Be active

"Being physically active – through at least 30 minutes of regular, moderate-intensity activity on most days – can help prevent Type 2 diabetes and its complications, as well as help people to better manage Type 1 and Type 2 diabetes if they have it." World Health Organization, 2016

 

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This informational graphic was originally published on the World Health Organization's website. It has been republished here with permission.

What are the risks of diabetes in children?

by World Health Organization

candyThe frequency of diabetes is rising around the world, and studies are showing children are at increasing risk of developing the disease. About 350 million people worldwide have the illness, a number likely to more than double in the next 20 years. Over time, diabetes can damage the heart, blood vessels, eyes, kidneys and nerves - causing chronic problems and early death.

Type 1 diabetes

Type 1 diabetes (sometimes called insulin-dependent, juvenile or childhood-onset diabetes) occurs when the pancreas does not produce enough insulin, a hormone that regulates blood sugar. The cause is not known, but it is thought to be the result of a combination of genetic and environmental factors.

4 things parents do that cause their children to secretly cry in the night

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Sometimes parents don't realize the impact certain behaviors have on their children. Loving parents don't want to harm their children physically or psychologically, but if you're not careful it can happen. These actions can cause those precious little souls you love so much to cry in the night, unbeknownst to you.

1. You allow your small children to see distressing news
Children don't have the experience to process news-reported tragedies. Everything becomes very real, like it happened next door or could happen right in their own house. Even if it could, little children should not be burdened by the possibility of it. They can be frightened to their very core. Watch what your children see on TV news and what you talk about in their presence.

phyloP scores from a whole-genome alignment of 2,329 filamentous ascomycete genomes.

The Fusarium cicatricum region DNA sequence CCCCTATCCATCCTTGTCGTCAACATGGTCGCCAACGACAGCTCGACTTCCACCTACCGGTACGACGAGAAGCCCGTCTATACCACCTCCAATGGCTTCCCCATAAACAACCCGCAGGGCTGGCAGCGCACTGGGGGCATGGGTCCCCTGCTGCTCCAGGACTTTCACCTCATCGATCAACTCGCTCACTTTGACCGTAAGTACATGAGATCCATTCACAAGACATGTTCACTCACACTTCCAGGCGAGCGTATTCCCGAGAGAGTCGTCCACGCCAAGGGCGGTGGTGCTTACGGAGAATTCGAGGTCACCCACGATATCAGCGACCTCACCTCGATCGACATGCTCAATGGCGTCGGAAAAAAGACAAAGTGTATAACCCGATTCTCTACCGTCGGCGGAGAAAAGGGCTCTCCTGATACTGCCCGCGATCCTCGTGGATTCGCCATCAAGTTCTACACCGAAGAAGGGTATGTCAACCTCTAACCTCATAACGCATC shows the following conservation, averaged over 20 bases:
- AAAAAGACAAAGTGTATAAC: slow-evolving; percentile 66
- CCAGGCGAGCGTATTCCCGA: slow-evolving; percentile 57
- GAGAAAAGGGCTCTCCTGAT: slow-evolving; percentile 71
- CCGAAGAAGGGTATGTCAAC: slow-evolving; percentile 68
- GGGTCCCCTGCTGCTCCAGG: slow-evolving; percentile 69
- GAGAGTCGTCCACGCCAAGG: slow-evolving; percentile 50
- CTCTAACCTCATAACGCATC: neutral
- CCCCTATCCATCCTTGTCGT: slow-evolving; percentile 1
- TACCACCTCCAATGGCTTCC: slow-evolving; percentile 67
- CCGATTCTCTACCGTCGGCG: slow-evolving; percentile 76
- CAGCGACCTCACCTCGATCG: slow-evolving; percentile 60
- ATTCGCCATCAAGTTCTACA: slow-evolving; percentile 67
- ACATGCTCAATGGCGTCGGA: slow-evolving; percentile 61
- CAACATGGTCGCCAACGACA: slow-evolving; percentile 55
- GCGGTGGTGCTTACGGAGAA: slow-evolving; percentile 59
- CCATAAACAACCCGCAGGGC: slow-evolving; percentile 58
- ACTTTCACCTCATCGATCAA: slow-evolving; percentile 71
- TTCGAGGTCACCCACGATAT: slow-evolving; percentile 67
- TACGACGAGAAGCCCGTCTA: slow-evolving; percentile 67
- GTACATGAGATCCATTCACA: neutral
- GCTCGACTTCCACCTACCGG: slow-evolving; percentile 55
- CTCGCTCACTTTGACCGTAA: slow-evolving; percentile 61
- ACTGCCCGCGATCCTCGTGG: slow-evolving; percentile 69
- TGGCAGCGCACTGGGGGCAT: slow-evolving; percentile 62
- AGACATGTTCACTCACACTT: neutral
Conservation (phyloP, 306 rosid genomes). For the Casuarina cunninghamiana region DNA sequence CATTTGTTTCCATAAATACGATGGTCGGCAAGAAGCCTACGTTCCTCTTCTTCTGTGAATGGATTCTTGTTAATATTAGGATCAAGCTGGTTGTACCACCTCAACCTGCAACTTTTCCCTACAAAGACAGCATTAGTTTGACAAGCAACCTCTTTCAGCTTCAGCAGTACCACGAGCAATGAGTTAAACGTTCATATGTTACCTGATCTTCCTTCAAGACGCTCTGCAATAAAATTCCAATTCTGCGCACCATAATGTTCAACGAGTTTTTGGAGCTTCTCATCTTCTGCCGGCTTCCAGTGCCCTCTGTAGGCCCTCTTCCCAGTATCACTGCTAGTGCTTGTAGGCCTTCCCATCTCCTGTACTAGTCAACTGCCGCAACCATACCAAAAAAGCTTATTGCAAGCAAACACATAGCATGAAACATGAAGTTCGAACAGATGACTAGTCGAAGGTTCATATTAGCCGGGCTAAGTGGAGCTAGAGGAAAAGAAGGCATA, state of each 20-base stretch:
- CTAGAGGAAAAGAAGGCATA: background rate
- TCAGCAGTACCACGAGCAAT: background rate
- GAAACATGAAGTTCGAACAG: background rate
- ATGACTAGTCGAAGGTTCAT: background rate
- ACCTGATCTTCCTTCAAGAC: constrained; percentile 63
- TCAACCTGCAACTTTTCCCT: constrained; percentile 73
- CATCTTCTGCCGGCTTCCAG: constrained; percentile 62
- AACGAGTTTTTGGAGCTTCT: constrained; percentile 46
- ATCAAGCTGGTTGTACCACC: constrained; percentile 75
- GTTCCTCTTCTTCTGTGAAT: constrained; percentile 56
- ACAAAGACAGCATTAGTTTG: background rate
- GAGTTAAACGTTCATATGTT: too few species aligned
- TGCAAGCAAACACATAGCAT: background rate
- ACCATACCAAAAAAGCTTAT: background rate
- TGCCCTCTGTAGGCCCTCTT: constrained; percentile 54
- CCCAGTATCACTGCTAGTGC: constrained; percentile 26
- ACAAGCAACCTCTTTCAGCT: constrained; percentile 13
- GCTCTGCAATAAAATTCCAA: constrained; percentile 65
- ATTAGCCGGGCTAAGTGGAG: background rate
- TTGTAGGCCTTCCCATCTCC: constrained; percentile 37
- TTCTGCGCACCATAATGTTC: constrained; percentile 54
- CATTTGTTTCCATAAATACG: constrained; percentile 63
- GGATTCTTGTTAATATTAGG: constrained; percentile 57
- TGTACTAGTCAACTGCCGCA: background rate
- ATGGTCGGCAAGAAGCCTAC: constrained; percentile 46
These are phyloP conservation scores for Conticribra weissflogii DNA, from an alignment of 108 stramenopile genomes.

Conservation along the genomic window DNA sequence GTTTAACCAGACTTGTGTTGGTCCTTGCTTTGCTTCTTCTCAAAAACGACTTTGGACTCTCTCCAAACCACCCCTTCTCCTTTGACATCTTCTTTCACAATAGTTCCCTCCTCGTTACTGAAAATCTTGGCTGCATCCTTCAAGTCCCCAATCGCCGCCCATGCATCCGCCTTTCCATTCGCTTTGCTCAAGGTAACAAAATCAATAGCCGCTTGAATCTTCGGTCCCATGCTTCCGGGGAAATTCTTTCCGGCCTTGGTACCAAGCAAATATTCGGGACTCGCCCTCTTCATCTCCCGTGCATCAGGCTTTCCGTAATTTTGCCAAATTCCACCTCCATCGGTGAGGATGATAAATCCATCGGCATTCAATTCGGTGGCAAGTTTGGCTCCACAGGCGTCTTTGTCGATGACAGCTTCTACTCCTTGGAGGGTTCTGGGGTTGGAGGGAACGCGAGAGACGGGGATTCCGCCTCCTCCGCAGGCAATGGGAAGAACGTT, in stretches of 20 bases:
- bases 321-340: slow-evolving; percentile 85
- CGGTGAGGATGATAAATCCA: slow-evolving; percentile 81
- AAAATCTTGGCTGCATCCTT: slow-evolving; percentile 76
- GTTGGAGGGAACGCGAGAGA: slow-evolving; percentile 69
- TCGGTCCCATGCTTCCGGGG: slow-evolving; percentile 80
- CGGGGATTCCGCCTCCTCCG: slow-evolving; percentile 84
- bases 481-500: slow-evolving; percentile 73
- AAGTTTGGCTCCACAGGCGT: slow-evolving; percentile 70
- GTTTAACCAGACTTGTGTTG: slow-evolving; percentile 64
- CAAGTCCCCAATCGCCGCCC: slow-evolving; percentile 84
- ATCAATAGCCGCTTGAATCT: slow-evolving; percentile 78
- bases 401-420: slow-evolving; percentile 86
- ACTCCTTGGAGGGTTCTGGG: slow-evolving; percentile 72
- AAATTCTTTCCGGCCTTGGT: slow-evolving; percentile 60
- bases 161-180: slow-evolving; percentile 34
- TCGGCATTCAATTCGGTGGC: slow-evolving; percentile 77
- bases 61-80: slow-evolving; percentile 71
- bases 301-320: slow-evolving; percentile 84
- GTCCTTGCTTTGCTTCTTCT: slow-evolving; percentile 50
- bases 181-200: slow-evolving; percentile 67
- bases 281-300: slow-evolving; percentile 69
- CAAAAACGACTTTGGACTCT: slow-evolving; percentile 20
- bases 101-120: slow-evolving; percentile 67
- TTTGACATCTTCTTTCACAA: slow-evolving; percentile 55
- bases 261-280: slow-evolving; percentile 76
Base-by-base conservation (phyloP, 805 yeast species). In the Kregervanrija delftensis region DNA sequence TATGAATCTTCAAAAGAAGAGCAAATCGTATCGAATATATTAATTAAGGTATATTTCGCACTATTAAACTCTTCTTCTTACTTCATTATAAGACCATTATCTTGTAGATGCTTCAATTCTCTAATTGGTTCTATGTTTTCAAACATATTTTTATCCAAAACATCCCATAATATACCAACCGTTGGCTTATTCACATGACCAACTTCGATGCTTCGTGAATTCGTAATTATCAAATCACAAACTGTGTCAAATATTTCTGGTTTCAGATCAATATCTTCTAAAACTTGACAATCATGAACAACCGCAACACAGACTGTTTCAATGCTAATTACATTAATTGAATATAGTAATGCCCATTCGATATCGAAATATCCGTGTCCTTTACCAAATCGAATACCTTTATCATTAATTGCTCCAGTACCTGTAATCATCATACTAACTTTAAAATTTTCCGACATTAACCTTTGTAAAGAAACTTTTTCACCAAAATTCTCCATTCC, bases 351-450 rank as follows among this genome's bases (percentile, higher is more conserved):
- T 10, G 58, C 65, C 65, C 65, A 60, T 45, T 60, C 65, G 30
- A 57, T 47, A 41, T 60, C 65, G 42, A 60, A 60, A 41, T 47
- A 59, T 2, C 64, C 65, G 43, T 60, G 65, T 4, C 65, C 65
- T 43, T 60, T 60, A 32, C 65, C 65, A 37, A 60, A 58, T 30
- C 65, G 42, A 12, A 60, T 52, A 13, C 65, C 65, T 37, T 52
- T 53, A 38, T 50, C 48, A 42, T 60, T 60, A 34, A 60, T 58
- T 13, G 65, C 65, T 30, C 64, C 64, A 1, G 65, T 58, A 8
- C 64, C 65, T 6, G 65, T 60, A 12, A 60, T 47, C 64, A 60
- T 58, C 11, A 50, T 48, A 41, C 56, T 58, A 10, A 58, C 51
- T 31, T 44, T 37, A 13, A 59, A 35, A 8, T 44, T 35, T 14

7 things you should never tell your child

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It is always important to watch your tongue, especially when speaking to your kids. Your words stick to them like glue and are not easily erased. Watch what you say and avoid uttering the following seven things to your child.

Every parent hopes for the best for their children. Although, occasionally parents are less careful than they should be when it comes to using unkind words. Over the decades, childraising skills have been examined and reformed. As a result, a slow and sometimes-negative progress has emerged. Controversies have constantly arisen on the subject of how to teach and raise children. Unfortunately, the vision of child raising tends to change once a parent’s child grows out of her toddler years. Parents often perceive that, had they reacted differently in those moments, they would have felt more successful as a parent.

Here are a few tips:

1. Do not lie
No one likes to convince a child to do something tedious, like taking medicine or studying for a test. Telling them things such as “It won’t hurt,” or other similar lies should not be told to children or teenagers. Remember that you are an example and a model to your children. If you tell lies, they, too, will start to lie.

International Day of Remembrance of the Victims of Slavery and the Transatlantic Slave Trade

On March 25th, we will join with the international community in commemorating the International Day of Remembrance of the Victims of Slavery and the Transatlantic Slave Trade.

"For over 400 years, more than 15 million men, women and children were the victims of the tragic transatlantic slave trade, one of the darkest chapters in human history. Every year on 25th March, the International Day of Remembrance for the Victims of Slavery and the Transatlantic Slave Trade offers the opportunity to honour and remember those who suffered and died at the hands of the brutal slavery system. The International Day also aims at raising awareness about the dangers of racism and prejudice today."
- United Nations, 2016